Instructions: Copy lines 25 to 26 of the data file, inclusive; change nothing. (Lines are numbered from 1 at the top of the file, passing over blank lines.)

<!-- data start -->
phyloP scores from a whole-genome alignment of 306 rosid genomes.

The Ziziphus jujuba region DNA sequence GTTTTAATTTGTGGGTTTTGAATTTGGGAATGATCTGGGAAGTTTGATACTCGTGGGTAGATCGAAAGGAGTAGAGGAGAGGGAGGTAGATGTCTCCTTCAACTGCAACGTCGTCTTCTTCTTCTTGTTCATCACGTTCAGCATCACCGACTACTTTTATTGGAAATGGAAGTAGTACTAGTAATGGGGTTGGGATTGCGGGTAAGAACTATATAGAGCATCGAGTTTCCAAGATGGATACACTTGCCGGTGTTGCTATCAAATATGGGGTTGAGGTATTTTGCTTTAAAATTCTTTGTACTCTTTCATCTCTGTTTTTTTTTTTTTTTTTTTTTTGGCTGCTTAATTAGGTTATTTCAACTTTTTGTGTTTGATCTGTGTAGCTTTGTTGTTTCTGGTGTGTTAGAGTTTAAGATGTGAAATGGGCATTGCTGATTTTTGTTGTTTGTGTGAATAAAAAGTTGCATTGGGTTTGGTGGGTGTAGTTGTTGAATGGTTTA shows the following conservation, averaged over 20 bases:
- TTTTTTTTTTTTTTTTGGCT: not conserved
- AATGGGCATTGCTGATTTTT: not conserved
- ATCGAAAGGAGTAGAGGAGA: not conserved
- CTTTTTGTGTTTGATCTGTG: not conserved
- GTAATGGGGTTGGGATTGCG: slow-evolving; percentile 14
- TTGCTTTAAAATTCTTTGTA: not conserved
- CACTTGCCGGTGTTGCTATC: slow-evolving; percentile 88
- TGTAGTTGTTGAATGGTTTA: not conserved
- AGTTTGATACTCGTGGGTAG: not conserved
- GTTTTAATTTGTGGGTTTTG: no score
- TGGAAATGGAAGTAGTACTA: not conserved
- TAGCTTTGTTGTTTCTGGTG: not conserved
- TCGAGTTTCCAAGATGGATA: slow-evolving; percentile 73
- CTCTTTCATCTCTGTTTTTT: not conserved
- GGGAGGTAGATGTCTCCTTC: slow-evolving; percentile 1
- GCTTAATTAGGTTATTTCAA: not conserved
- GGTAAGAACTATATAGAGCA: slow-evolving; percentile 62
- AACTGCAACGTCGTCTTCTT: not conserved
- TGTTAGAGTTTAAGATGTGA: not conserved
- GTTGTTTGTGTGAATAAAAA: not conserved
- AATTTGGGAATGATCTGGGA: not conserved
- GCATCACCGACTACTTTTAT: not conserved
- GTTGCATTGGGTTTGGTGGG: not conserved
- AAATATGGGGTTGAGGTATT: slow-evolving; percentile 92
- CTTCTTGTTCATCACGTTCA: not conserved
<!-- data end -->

- GTTGCATTGGGTTTGGTGGG: not conserved
- AAATATGGGGTTGAGGTATT: slow-evolving; percentile 92